I created the extra sub tables so that each sub table includes the detailed information about which department he was at and for how long and so on and the main table just has the summary of expenses for each volunteer.

It looks much cleaner like that and easier for me to organize the data



Yes, sadly my language abilities are limited, so English would have been clearer. But the main point still holds---the database on a single table and then the various reports or outputs extracted from that really works better.


Screen shots are not (in general) anywhere near as helpful as actual spreadsheets--just make sure that personal or proprietary info is not included.



If you need any reassurance, your English is faultless.

The many to many relationship between volunteers and departments could be challenge but it is difficult to assess without seeing a representative dataset.


@Peter Bartholomew 



Thank you both for trying to help with this. I am sending you the spreed sheets. You will see the one I used this year. I basically designed my own "table". My problem with this version and with trying to crate a real table in excel is that I cannot have more than one row per volunteer and since some of them volunteer in more than one department I need that feature. That is why I was thinking of creating a table per volunteer.


Please know that my knowledge of Excel is very minimal so unless you do not explain to me any formulas you send, I might not know what you are talking about  



The attached file uses the INDIRECT function to reference parts of the sub-tables from a text string which is constructed to define the data to be returned.  If you wish to refer to your volunteers by name, you would need to build a list of Table Names based upon the volunteers' names.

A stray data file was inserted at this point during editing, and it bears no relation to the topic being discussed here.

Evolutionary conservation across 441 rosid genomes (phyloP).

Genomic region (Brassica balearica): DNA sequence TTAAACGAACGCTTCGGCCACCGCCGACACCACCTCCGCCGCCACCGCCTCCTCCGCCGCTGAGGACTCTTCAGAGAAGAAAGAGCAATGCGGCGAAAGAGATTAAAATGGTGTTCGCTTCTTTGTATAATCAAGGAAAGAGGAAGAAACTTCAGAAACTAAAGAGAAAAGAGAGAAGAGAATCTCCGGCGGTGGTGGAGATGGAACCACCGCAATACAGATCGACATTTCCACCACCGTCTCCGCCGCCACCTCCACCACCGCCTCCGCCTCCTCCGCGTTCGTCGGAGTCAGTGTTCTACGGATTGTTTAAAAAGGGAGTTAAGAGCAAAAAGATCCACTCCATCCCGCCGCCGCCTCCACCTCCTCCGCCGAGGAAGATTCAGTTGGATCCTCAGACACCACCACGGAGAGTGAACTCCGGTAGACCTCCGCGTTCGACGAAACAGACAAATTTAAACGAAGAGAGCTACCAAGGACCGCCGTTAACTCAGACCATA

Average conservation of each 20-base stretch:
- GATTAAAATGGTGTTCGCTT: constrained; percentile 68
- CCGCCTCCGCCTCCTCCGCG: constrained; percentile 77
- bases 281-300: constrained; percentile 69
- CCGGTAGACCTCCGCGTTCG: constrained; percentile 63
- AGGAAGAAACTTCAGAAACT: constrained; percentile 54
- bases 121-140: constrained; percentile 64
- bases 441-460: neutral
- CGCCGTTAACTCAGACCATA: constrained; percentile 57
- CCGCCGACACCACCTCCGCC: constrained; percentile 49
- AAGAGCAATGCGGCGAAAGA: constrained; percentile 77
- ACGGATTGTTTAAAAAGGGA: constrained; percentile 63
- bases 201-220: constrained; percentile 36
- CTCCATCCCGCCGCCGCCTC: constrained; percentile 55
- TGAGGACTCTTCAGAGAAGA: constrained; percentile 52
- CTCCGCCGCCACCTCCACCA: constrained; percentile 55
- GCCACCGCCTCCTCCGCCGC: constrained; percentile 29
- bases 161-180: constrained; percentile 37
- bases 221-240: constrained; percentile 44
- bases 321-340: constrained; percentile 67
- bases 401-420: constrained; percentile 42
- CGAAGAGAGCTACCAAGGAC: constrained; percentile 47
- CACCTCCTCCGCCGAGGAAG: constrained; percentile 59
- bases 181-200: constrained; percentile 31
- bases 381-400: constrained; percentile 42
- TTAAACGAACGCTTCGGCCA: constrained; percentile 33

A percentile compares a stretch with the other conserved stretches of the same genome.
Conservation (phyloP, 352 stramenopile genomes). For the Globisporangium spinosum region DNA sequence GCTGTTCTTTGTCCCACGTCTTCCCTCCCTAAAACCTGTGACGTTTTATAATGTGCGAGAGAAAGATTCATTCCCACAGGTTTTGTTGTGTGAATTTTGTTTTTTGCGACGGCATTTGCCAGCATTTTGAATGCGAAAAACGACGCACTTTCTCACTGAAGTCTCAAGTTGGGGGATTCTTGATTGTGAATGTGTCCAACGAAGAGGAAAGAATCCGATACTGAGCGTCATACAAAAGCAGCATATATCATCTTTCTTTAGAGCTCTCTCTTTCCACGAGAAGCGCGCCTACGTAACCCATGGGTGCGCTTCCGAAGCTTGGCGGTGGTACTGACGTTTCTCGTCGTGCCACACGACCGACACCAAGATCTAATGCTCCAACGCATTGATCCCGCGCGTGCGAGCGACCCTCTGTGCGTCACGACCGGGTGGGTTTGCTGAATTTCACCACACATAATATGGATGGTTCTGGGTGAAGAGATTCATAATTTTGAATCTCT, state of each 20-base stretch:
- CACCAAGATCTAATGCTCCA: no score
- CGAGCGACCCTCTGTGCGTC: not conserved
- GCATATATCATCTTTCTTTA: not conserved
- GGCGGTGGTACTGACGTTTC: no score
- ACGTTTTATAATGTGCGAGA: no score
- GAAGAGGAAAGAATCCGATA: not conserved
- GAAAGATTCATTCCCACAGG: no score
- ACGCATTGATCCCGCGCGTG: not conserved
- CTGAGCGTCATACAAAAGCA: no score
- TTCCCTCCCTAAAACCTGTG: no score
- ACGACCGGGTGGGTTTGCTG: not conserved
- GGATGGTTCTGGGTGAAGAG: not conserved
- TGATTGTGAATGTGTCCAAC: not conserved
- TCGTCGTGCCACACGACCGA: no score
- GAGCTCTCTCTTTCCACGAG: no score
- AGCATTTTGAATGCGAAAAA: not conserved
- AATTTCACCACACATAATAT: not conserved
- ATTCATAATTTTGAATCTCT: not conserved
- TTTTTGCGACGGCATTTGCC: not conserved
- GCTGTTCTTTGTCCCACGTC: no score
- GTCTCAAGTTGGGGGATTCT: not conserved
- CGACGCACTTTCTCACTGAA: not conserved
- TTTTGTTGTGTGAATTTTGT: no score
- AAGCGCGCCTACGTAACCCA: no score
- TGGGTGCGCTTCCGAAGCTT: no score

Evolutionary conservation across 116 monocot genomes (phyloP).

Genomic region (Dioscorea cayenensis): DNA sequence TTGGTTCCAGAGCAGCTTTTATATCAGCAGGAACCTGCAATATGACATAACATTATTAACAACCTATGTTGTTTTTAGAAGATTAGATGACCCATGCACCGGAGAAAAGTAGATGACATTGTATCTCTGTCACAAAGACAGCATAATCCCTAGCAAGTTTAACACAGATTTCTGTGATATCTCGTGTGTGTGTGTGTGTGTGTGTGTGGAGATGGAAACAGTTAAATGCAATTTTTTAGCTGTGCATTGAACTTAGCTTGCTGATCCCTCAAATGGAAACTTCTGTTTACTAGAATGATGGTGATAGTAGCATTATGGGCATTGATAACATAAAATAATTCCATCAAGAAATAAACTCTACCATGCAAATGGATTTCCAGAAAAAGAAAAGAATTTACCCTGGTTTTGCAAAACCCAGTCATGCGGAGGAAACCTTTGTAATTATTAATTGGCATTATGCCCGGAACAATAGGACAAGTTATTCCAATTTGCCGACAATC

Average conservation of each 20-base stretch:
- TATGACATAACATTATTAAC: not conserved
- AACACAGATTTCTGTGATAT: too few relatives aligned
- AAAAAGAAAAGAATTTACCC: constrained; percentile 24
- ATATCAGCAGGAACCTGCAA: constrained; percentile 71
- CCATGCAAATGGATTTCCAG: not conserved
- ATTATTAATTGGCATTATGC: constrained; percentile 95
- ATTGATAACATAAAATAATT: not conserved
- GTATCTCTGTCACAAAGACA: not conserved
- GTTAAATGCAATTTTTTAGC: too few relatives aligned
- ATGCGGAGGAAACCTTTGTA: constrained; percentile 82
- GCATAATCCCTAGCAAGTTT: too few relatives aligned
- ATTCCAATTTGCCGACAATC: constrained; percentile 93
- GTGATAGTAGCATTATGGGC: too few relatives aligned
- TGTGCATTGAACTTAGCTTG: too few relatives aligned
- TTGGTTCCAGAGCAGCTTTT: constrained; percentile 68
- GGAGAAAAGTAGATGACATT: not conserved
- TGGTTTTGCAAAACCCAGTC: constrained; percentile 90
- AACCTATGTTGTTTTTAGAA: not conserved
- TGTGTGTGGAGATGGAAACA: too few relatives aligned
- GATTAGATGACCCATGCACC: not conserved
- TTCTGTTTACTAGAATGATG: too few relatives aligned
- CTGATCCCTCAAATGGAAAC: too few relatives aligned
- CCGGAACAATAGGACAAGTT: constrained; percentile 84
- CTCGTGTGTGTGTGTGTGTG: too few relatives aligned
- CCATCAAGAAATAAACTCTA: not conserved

As a comment, I would prefer to see all the detail tables combined into a single table with no subtotal rows.  Then all the totals could be calculated within the summary table using MAXIFS, SUMIFS etc.


@Peter Bartholomew 


Thank you for your reply. 


So I guess there is no way to make Excel name a new table I create with a sequence number (I do not wish the tables to have the volunteer names). So if the last table I have is volunteer9, if I copy it and then paste it to create a new tables there is no way for excel to call it volunteer10 instead of that other number it assigns automatically? 


The other question is, in the "total income" column in the main table, is there no way to help excel auto fill the formula with the sequence table name rather than entering the exact same table names in all the rows? In other words, I do not wish to have volunteer1[[#Totals],[Total income]] in all rows, just in the first row, the second row should have volunteer2, the third row volunteer3 and so on.


Thank you



@Sukhayanti wrote:

So I guess there is no way to make Excel name a new table I create with a sequence number

Excel seems to be something of a law unto itself when it comes to generating Table names when one copies and pastes.  I think you either have to rename them manually or use VBA to run through the ListObjects collection renaming them in sequence.


@Sukhayanti wrote:

In the "total income" column in the main table, is there no way to help excel auto fill the formula with the sequence table names

That is done in the file I attached for the Start Date, End Date, Total income and Name columns.

By building each table name as a text string I was able to incorporate your record number ['#] into the name and INDIRECT returns the corresponding reference.

= INDIRECT( "Volunteers" & [@['#]] & "[[#Totals],[Total Income]]" )


Note:[@['#]]is the structured reference to the '#' column within the current record


@Peter Bartholomew 


Thank you so much for all the detailed help. I did not noticed the attached file in your previous email. Thank you for that!


I have tried to search for more information about VBA, but that is obviously something I would really need to study before I can even try to do it.